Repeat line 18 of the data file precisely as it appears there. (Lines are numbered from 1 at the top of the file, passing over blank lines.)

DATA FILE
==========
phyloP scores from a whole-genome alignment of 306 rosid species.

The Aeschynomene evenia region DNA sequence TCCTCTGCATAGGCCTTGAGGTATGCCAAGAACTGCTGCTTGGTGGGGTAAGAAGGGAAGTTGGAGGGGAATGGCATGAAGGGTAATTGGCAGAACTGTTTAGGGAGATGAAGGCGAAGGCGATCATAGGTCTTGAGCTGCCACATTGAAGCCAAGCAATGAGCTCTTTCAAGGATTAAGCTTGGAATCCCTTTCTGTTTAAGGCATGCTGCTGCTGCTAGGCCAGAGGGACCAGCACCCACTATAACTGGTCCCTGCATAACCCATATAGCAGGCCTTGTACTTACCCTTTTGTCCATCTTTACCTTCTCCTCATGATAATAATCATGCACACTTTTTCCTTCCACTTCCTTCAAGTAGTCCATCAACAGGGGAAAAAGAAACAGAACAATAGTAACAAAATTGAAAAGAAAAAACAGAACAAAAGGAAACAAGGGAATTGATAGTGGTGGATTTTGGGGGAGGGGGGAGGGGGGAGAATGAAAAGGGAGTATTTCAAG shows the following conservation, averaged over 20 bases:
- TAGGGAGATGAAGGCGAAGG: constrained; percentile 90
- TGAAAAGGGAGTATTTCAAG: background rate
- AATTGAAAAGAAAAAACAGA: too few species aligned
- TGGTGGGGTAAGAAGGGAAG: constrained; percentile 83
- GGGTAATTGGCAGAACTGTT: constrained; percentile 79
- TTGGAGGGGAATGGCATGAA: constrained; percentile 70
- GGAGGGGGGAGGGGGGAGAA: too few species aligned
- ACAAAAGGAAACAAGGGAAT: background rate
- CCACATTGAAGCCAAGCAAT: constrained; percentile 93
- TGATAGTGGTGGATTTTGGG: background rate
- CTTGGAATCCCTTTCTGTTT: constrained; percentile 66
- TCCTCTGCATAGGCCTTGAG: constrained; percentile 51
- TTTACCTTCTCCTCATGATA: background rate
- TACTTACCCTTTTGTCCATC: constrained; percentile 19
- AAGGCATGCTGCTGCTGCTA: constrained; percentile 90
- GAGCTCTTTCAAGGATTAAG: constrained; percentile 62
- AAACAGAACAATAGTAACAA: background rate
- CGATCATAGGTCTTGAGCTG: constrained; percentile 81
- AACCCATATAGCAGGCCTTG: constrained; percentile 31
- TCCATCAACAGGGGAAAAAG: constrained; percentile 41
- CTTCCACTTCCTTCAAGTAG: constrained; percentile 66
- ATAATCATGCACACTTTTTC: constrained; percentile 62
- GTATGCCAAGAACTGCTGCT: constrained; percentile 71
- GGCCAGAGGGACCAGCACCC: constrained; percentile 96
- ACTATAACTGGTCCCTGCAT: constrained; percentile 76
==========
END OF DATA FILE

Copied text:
- GAGCTCTTTCAAGGATTAAG: constrained; percentile 62